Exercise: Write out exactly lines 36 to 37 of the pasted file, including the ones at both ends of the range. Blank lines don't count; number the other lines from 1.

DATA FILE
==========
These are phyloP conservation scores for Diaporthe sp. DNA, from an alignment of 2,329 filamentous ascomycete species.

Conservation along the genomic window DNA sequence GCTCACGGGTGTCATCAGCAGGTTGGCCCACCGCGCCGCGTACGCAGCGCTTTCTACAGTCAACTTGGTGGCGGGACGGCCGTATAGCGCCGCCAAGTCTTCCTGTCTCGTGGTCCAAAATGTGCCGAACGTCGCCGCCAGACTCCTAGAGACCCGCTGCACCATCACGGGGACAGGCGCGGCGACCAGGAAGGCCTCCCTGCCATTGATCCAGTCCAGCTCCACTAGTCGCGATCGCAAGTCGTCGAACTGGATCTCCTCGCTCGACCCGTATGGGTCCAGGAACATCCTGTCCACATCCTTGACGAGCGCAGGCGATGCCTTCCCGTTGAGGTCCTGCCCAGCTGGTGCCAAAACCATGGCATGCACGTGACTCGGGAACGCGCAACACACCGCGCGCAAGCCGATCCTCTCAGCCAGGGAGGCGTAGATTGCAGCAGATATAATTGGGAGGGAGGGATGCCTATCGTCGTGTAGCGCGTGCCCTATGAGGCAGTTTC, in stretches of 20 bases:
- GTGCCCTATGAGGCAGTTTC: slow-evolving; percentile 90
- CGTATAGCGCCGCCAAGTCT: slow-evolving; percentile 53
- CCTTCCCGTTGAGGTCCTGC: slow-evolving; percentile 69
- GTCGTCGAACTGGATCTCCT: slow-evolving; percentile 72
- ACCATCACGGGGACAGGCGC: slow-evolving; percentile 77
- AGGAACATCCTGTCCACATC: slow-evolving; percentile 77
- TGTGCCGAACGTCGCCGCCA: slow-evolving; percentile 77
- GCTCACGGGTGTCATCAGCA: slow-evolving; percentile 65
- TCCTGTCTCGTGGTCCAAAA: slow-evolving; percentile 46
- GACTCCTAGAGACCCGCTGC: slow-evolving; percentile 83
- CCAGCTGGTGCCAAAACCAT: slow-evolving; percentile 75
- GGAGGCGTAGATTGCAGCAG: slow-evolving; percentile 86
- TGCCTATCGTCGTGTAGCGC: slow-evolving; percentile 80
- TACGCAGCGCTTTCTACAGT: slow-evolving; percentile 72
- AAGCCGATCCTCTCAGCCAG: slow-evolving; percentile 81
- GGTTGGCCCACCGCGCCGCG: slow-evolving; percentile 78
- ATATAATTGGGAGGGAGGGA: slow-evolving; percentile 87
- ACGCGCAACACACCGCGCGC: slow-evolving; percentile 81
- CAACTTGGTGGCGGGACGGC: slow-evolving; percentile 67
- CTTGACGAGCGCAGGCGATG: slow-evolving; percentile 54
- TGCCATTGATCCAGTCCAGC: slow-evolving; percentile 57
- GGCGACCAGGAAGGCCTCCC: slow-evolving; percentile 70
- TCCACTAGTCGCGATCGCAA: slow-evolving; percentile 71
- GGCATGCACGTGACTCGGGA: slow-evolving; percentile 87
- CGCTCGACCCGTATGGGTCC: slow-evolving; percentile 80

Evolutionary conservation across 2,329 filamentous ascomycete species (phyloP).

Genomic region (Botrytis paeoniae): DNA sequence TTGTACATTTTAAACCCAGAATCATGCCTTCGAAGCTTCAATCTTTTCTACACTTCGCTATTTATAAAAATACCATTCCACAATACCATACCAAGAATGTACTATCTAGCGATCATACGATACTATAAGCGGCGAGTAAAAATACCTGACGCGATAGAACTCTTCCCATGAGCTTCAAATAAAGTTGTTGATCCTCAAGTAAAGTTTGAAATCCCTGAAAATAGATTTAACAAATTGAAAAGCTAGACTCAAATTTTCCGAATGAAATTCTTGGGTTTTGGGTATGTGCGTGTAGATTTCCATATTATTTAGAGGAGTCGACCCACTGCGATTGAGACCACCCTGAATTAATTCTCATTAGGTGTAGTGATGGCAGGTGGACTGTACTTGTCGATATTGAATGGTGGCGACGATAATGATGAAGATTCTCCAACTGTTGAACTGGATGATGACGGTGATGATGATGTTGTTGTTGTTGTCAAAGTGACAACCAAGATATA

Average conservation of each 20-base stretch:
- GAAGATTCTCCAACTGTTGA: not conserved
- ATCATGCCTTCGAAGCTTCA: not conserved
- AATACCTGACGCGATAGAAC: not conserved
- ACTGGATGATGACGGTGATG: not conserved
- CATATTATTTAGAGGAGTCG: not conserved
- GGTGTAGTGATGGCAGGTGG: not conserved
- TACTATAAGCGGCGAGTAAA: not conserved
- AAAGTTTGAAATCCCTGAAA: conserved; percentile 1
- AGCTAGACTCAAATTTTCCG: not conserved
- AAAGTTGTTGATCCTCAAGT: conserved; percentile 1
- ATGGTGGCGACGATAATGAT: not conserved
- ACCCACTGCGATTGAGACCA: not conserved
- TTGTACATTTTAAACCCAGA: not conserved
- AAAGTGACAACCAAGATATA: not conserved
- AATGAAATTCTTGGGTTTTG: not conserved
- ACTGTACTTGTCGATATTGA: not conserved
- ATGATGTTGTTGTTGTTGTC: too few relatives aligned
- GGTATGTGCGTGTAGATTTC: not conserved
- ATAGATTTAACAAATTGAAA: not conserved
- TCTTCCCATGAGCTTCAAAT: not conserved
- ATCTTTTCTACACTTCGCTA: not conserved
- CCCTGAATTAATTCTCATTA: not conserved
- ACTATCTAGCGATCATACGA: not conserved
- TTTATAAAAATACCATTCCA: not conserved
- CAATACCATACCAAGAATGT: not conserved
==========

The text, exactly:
- GGTGTAGTGATGGCAGGTGG: not conserved
- TACTATAAGCGGCGAGTAAA: not conserved